Women farmers get training in moringa processing

women-farmingWomen farmers in Zuarungu in the Upper East Region have received training in moringa processing and soap making as part of efforts to empower them with alternative income generating ventures to improve their livelihoods.

The training programme, which was supported by Trees for the Future, a non-governmental organization (NGO) in Ghana, Kumasi Institute of Tropical Agriculture (KITA) and United States Peace Corps Volunteers, brought together 60 participants.

Mr Lovans Owusu-Takyi, Country Director for Trees for the Future, Ghana in an address to the farmers, said his NGO was committed to improving the livelihoods of the youths, famers, women groups and rural communities.

He said the NGO had provided training to about 250 communities, 3,000 famers, 200 schools and 60 civil society organizations in Ghana.

He said Trees for the Future-Ghana had also provided them with fast growing multi-purpose tress that improved the environment and restores degraded lands, and income generating opportunities.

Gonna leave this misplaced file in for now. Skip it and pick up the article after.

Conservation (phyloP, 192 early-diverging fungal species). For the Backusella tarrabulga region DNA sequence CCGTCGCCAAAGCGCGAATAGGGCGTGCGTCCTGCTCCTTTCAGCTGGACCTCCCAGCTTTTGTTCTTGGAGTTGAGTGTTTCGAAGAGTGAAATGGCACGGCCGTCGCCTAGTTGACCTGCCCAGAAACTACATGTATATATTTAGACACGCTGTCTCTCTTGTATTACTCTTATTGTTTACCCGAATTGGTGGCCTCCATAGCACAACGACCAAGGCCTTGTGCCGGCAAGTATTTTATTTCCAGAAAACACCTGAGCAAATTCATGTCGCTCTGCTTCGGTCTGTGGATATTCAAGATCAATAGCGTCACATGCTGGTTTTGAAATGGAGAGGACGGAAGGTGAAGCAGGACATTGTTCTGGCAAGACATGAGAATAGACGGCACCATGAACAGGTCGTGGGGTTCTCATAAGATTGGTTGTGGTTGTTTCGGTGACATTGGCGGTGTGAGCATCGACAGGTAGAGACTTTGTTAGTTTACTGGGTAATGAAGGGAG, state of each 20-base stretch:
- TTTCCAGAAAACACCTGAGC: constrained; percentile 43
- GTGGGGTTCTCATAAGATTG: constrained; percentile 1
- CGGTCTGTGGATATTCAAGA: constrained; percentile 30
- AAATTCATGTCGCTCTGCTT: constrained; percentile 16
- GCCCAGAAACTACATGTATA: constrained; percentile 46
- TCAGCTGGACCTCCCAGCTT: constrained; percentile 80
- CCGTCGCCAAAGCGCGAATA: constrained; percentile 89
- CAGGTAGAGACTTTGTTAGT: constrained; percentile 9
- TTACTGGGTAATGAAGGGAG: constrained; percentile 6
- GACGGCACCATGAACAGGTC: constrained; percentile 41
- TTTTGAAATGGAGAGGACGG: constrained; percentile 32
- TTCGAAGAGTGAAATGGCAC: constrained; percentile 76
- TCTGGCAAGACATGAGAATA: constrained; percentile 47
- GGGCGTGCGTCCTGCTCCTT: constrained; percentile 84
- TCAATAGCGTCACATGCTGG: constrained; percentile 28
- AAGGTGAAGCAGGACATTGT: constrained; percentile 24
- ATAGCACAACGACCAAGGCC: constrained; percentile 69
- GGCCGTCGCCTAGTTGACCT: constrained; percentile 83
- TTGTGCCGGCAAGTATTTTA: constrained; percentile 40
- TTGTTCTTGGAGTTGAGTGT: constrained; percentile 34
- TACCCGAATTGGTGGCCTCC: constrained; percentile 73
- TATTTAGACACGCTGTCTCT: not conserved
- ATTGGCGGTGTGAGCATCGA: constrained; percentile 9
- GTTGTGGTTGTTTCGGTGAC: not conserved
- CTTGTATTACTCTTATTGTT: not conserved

Mr Owusu-Takyi, who is also a lecturer at KITA, advised farmers’ groups to practice agro-forestry by integrating fast growing trees such as leuceana, moringa, cassia semea and other fruit trees on their farmers to help improve their soil fertility.

He said his NGO would continue to support the communities in agro-forestry, income generating ventures and assist farmers to process their produce and access market for them.

Miss Mary Watoon and Mr Robert Veling, United States Peace Corps volunteers in Ghana, expressed their gratitude to Trees for the Future for the training programme for the communities, adding that they would be committed to continue to support the farmers to improve their livelihood.

Mr George Ansah, An Assistant Technician for Trees for the Future, trained the participants on how moringa leaves could be processed into powder, soap, creams, hand and dish washers, pills, tea bags, toothpaste and other products.

He called for increased investments in moringa products, so as to provide economic benefits for the nations.

Source: GNA

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